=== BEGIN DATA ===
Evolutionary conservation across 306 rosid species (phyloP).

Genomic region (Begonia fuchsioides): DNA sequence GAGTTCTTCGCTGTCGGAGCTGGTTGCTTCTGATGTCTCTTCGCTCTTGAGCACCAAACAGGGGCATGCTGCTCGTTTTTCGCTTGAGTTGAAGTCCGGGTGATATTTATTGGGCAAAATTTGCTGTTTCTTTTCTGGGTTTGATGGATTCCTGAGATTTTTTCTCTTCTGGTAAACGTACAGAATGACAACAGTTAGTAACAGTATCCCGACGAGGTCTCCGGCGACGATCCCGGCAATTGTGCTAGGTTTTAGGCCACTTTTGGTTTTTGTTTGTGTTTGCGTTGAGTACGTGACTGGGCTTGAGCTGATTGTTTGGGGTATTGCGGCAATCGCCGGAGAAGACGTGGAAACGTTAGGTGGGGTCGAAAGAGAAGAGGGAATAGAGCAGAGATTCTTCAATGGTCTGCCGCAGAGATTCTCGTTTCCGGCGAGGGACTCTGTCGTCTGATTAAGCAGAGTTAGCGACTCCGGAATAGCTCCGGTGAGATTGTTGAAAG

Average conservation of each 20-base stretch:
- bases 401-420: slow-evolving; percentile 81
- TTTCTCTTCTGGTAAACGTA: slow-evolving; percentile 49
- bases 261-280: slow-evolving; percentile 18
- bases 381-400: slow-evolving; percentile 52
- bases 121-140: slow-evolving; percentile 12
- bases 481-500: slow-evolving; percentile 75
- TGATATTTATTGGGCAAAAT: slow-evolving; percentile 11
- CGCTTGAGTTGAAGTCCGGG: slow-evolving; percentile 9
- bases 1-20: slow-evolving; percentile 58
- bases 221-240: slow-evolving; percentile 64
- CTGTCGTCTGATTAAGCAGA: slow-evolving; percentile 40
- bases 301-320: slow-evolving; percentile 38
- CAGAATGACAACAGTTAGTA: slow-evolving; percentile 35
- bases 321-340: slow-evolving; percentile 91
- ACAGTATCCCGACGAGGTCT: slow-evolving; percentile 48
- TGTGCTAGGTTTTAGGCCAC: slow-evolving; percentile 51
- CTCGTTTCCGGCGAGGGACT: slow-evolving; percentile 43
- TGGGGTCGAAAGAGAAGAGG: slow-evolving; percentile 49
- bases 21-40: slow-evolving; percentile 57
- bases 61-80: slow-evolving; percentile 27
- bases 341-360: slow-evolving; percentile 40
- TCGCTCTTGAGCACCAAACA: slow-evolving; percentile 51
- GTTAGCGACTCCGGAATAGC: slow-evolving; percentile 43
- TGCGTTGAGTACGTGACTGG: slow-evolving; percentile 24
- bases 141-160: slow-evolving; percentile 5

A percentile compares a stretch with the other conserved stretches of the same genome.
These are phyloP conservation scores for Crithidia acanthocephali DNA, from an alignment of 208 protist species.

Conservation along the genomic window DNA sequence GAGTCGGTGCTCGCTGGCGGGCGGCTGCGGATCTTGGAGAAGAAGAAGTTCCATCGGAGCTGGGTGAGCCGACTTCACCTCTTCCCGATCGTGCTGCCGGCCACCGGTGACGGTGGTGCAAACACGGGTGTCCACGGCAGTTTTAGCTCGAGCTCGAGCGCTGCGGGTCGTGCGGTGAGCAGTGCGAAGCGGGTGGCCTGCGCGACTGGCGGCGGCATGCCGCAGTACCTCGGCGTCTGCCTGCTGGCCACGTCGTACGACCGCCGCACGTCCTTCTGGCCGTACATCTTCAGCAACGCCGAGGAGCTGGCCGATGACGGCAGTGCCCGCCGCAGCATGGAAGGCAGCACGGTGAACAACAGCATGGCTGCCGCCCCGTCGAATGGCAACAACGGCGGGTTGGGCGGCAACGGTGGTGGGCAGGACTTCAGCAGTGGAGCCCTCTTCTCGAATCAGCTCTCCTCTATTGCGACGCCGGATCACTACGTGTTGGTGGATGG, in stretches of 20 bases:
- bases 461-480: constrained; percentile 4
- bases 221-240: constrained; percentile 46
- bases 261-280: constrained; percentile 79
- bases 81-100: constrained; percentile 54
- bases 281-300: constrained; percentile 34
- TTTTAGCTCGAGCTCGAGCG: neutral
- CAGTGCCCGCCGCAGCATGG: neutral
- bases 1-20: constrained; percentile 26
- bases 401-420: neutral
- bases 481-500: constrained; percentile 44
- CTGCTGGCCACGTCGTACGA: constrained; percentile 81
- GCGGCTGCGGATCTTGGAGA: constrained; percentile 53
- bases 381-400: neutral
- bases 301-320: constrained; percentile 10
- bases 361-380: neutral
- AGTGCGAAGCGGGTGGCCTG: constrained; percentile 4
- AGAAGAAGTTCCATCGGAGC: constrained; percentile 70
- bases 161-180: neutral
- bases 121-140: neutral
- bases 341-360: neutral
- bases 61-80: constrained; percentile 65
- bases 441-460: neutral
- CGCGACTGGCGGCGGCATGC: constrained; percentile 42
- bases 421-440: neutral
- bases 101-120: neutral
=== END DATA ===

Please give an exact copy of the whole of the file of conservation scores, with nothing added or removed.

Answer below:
Evolutionary conservation across 306 rosid species (phyloP).

Genomic region (Begonia fuchsioides): DNA sequence GAGTTCTTCGCTGTCGGAGCTGGTTGCTTCTGATGTCTCTTCGCTCTTGAGCACCAAACAGGGGCATGCTGCTCGTTTTTCGCTTGAGTTGAAGTCCGGGTGATATTTATTGGGCAAAATTTGCTGTTTCTTTTCTGGGTTTGATGGATTCCTGAGATTTTTTCTCTTCTGGTAAACGTACAGAATGACAACAGTTAGTAACAGTATCCCGACGAGGTCTCCGGCGACGATCCCGGCAATTGTGCTAGGTTTTAGGCCACTTTTGGTTTTTGTTTGTGTTTGCGTTGAGTACGTGACTGGGCTTGAGCTGATTGTTTGGGGTATTGCGGCAATCGCCGGAGAAGACGTGGAAACGTTAGGTGGGGTCGAAAGAGAAGAGGGAATAGAGCAGAGATTCTTCAATGGTCTGCCGCAGAGATTCTCGTTTCCGGCGAGGGACTCTGTCGTCTGATTAAGCAGAGTTAGCGACTCCGGAATAGCTCCGGTGAGATTGTTGAAAG

Average conservation of each 20-base stretch:
- bases 401-420: slow-evolving; percentile 81
- TTTCTCTTCTGGTAAACGTA: slow-evolving; percentile 49
- bases 261-280: slow-evolving; percentile 18
- bases 381-400: slow-evolving; percentile 52
- bases 121-140: slow-evolving; percentile 12
- bases 481-500: slow-evolving; percentile 75
- TGATATTTATTGGGCAAAAT: slow-evolving; percentile 11
- CGCTTGAGTTGAAGTCCGGG: slow-evolving; percentile 9
- bases 1-20: slow-evolving; percentile 58
- bases 221-240: slow-evolving; percentile 64
- CTGTCGTCTGATTAAGCAGA: slow-evolving; percentile 40
- bases 301-320: slow-evolving; percentile 38
- CAGAATGACAACAGTTAGTA: slow-evolving; percentile 35
- bases 321-340: slow-evolving; percentile 91
- ACAGTATCCCGACGAGGTCT: slow-evolving; percentile 48
- TGTGCTAGGTTTTAGGCCAC: slow-evolving; percentile 51
- CTCGTTTCCGGCGAGGGACT: slow-evolving; percentile 43
- TGGGGTCGAAAGAGAAGAGG: slow-evolving; percentile 49
- bases 21-40: slow-evolving; percentile 57
- bases 61-80: slow-evolving; percentile 27
- bases 341-360: slow-evolving; percentile 40
- TCGCTCTTGAGCACCAAACA: slow-evolving; percentile 51
- GTTAGCGACTCCGGAATAGC: slow-evolving; percentile 43
- TGCGTTGAGTACGTGACTGG: slow-evolving; percentile 24
- bases 141-160: slow-evolving; percentile 5

A percentile compares a stretch with the other conserved stretches of the same genome.
These are phyloP conservation scores for Crithidia acanthocephali DNA, from an alignment of 208 protist species.

Conservation along the genomic window DNA sequence GAGTCGGTGCTCGCTGGCGGGCGGCTGCGGATCTTGGAGAAGAAGAAGTTCCATCGGAGCTGGGTGAGCCGACTTCACCTCTTCCCGATCGTGCTGCCGGCCACCGGTGACGGTGGTGCAAACACGGGTGTCCACGGCAGTTTTAGCTCGAGCTCGAGCGCTGCGGGTCGTGCGGTGAGCAGTGCGAAGCGGGTGGCCTGCGCGACTGGCGGCGGCATGCCGCAGTACCTCGGCGTCTGCCTGCTGGCCACGTCGTACGACCGCCGCACGTCCTTCTGGCCGTACATCTTCAGCAACGCCGAGGAGCTGGCCGATGACGGCAGTGCCCGCCGCAGCATGGAAGGCAGCACGGTGAACAACAGCATGGCTGCCGCCCCGTCGAATGGCAACAACGGCGGGTTGGGCGGCAACGGTGGTGGGCAGGACTTCAGCAGTGGAGCCCTCTTCTCGAATCAGCTCTCCTCTATTGCGACGCCGGATCACTACGTGTTGGTGGATGG, in stretches of 20 bases:
- bases 461-480: constrained; percentile 4
- bases 221-240: constrained; percentile 46
- bases 261-280: constrained; percentile 79
- bases 81-100: constrained; percentile 54
- bases 281-300: constrained; percentile 34
- TTTTAGCTCGAGCTCGAGCG: neutral
- CAGTGCCCGCCGCAGCATGG: neutral
- bases 1-20: constrained; percentile 26
- bases 401-420: neutral
- bases 481-500: constrained; percentile 44
- CTGCTGGCCACGTCGTACGA: constrained; percentile 81
- GCGGCTGCGGATCTTGGAGA: constrained; percentile 53
- bases 381-400: neutral
- bases 301-320: constrained; percentile 10
- bases 361-380: neutral
- AGTGCGAAGCGGGTGGCCTG: constrained; percentile 4
- AGAAGAAGTTCCATCGGAGC: constrained; percentile 70
- bases 161-180: neutral
- bases 121-140: neutral
- bases 341-360: neutral
- bases 61-80: constrained; percentile 65
- bases 441-460: neutral
- CGCGACTGGCGGCGGCATGC: constrained; percentile 42
- bases 421-440: neutral
- bases 101-120: neutral